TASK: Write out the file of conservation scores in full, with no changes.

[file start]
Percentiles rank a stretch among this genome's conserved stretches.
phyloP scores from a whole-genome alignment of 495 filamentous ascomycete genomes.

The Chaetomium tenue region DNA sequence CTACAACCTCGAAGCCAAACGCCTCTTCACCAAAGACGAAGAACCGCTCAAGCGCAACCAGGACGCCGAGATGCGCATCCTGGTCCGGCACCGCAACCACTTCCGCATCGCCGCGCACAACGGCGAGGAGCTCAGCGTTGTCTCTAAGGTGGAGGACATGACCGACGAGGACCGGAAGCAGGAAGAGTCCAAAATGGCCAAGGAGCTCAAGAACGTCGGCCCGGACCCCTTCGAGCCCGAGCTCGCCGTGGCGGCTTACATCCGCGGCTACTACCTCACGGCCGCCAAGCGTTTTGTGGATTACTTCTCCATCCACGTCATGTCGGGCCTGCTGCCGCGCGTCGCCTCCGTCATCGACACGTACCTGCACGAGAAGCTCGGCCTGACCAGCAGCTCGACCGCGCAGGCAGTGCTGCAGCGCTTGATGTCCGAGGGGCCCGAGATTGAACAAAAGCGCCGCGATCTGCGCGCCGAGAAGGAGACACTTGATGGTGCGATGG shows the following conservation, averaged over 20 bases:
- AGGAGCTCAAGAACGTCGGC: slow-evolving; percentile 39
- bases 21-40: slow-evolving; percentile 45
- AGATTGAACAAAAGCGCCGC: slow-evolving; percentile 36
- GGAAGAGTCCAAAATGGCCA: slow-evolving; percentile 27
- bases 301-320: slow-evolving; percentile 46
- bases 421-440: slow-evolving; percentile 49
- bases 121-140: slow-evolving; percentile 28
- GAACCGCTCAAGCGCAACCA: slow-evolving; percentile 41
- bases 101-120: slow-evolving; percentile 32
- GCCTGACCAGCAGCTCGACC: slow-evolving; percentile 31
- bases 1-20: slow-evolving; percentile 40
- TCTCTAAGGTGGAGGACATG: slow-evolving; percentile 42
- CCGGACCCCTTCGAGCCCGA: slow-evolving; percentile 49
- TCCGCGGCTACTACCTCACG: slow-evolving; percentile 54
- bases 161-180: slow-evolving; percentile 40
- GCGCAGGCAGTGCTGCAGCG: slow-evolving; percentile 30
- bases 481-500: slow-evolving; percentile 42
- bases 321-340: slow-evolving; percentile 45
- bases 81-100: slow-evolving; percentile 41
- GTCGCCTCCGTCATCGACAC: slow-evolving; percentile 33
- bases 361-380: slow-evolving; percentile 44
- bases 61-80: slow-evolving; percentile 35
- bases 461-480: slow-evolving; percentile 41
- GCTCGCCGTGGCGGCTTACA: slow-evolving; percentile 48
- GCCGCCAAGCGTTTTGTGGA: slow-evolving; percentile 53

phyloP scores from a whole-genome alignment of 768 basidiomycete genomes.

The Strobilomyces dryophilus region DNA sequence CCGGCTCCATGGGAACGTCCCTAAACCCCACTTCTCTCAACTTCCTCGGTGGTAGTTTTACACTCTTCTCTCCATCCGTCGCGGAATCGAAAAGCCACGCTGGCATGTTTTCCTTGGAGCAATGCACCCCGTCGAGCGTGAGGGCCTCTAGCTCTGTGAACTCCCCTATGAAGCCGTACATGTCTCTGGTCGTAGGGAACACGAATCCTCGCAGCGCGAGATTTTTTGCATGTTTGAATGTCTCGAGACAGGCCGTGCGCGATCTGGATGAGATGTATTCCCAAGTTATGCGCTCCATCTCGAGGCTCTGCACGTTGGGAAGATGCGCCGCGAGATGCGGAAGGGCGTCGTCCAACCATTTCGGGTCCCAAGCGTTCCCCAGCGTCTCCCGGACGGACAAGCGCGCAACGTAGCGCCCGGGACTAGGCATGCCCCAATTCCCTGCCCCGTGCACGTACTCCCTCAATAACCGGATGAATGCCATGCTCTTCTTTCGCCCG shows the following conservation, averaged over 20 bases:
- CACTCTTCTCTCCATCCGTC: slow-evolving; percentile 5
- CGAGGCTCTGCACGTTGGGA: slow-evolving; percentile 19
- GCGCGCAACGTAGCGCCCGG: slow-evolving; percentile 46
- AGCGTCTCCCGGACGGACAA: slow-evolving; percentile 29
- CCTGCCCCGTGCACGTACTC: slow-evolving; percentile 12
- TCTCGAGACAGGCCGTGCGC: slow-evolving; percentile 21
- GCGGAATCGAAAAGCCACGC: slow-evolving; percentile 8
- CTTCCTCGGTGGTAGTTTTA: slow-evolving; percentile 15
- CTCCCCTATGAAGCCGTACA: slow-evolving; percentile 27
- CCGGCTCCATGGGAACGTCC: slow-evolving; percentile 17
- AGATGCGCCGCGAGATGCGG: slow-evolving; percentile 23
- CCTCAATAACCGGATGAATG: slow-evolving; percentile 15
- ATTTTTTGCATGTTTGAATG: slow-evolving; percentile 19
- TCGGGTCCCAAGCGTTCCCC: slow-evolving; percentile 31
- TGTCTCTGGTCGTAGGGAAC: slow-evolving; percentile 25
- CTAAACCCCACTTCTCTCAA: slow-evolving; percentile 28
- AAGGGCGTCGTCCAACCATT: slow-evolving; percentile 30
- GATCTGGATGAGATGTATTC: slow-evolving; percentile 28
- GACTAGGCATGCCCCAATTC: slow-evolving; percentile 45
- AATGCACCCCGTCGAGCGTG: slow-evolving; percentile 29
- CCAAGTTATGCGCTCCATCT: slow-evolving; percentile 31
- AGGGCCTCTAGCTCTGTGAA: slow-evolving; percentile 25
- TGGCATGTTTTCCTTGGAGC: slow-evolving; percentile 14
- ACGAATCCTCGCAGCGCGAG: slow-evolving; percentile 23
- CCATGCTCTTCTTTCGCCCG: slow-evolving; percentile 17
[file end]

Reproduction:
Percentiles rank a stretch among this genome's conserved stretches.
phyloP scores from a whole-genome alignment of 495 filamentous ascomycete genomes.

The Chaetomium tenue region DNA sequence CTACAACCTCGAAGCCAAACGCCTCTTCACCAAAGACGAAGAACCGCTCAAGCGCAACCAGGACGCCGAGATGCGCATCCTGGTCCGGCACCGCAACCACTTCCGCATCGCCGCGCACAACGGCGAGGAGCTCAGCGTTGTCTCTAAGGTGGAGGACATGACCGACGAGGACCGGAAGCAGGAAGAGTCCAAAATGGCCAAGGAGCTCAAGAACGTCGGCCCGGACCCCTTCGAGCCCGAGCTCGCCGTGGCGGCTTACATCCGCGGCTACTACCTCACGGCCGCCAAGCGTTTTGTGGATTACTTCTCCATCCACGTCATGTCGGGCCTGCTGCCGCGCGTCGCCTCCGTCATCGACACGTACCTGCACGAGAAGCTCGGCCTGACCAGCAGCTCGACCGCGCAGGCAGTGCTGCAGCGCTTGATGTCCGAGGGGCCCGAGATTGAACAAAAGCGCCGCGATCTGCGCGCCGAGAAGGAGACACTTGATGGTGCGATGG shows the following conservation, averaged over 20 bases:
- AGGAGCTCAAGAACGTCGGC: slow-evolving; percentile 39
- bases 21-40: slow-evolving; percentile 45
- AGATTGAACAAAAGCGCCGC: slow-evolving; percentile 36
- GGAAGAGTCCAAAATGGCCA: slow-evolving; percentile 27
- bases 301-320: slow-evolving; percentile 46
- bases 421-440: slow-evolving; percentile 49
- bases 121-140: slow-evolving; percentile 28
- GAACCGCTCAAGCGCAACCA: slow-evolving; percentile 41
- bases 101-120: slow-evolving; percentile 32
- GCCTGACCAGCAGCTCGACC: slow-evolving; percentile 31
- bases 1-20: slow-evolving; percentile 40
- TCTCTAAGGTGGAGGACATG: slow-evolving; percentile 42
- CCGGACCCCTTCGAGCCCGA: slow-evolving; percentile 49
- TCCGCGGCTACTACCTCACG: slow-evolving; percentile 54
- bases 161-180: slow-evolving; percentile 40
- GCGCAGGCAGTGCTGCAGCG: slow-evolving; percentile 30
- bases 481-500: slow-evolving; percentile 42
- bases 321-340: slow-evolving; percentile 45
- bases 81-100: slow-evolving; percentile 41
- GTCGCCTCCGTCATCGACAC: slow-evolving; percentile 33
- bases 361-380: slow-evolving; percentile 44
- bases 61-80: slow-evolving; percentile 35
- bases 461-480: slow-evolving; percentile 41
- GCTCGCCGTGGCGGCTTACA: slow-evolving; percentile 48
- GCCGCCAAGCGTTTTGTGGA: slow-evolving; percentile 53

phyloP scores from a whole-genome alignment of 768 basidiomycete genomes.

The Strobilomyces dryophilus region DNA sequence CCGGCTCCATGGGAACGTCCCTAAACCCCACTTCTCTCAACTTCCTCGGTGGTAGTTTTACACTCTTCTCTCCATCCGTCGCGGAATCGAAAAGCCACGCTGGCATGTTTTCCTTGGAGCAATGCACCCCGTCGAGCGTGAGGGCCTCTAGCTCTGTGAACTCCCCTATGAAGCCGTACATGTCTCTGGTCGTAGGGAACACGAATCCTCGCAGCGCGAGATTTTTTGCATGTTTGAATGTCTCGAGACAGGCCGTGCGCGATCTGGATGAGATGTATTCCCAAGTTATGCGCTCCATCTCGAGGCTCTGCACGTTGGGAAGATGCGCCGCGAGATGCGGAAGGGCGTCGTCCAACCATTTCGGGTCCCAAGCGTTCCCCAGCGTCTCCCGGACGGACAAGCGCGCAACGTAGCGCCCGGGACTAGGCATGCCCCAATTCCCTGCCCCGTGCACGTACTCCCTCAATAACCGGATGAATGCCATGCTCTTCTTTCGCCCG shows the following conservation, averaged over 20 bases:
- CACTCTTCTCTCCATCCGTC: slow-evolving; percentile 5
- CGAGGCTCTGCACGTTGGGA: slow-evolving; percentile 19
- GCGCGCAACGTAGCGCCCGG: slow-evolving; percentile 46
- AGCGTCTCCCGGACGGACAA: slow-evolving; percentile 29
- CCTGCCCCGTGCACGTACTC: slow-evolving; percentile 12
- TCTCGAGACAGGCCGTGCGC: slow-evolving; percentile 21
- GCGGAATCGAAAAGCCACGC: slow-evolving; percentile 8
- CTTCCTCGGTGGTAGTTTTA: slow-evolving; percentile 15
- CTCCCCTATGAAGCCGTACA: slow-evolving; percentile 27
- CCGGCTCCATGGGAACGTCC: slow-evolving; percentile 17
- AGATGCGCCGCGAGATGCGG: slow-evolving; percentile 23
- CCTCAATAACCGGATGAATG: slow-evolving; percentile 15
- ATTTTTTGCATGTTTGAATG: slow-evolving; percentile 19
- TCGGGTCCCAAGCGTTCCCC: slow-evolving; percentile 31
- TGTCTCTGGTCGTAGGGAAC: slow-evolving; percentile 25
- CTAAACCCCACTTCTCTCAA: slow-evolving; percentile 28
- AAGGGCGTCGTCCAACCATT: slow-evolving; percentile 30
- GATCTGGATGAGATGTATTC: slow-evolving; percentile 28
- GACTAGGCATGCCCCAATTC: slow-evolving; percentile 45
- AATGCACCCCGTCGAGCGTG: slow-evolving; percentile 29
- CCAAGTTATGCGCTCCATCT: slow-evolving; percentile 31
- AGGGCCTCTAGCTCTGTGAA: slow-evolving; percentile 25
- TGGCATGTTTTCCTTGGAGC: slow-evolving; percentile 14
- ACGAATCCTCGCAGCGCGAG: slow-evolving; percentile 23
- CCATGCTCTTCTTTCGCCCG: slow-evolving; percentile 17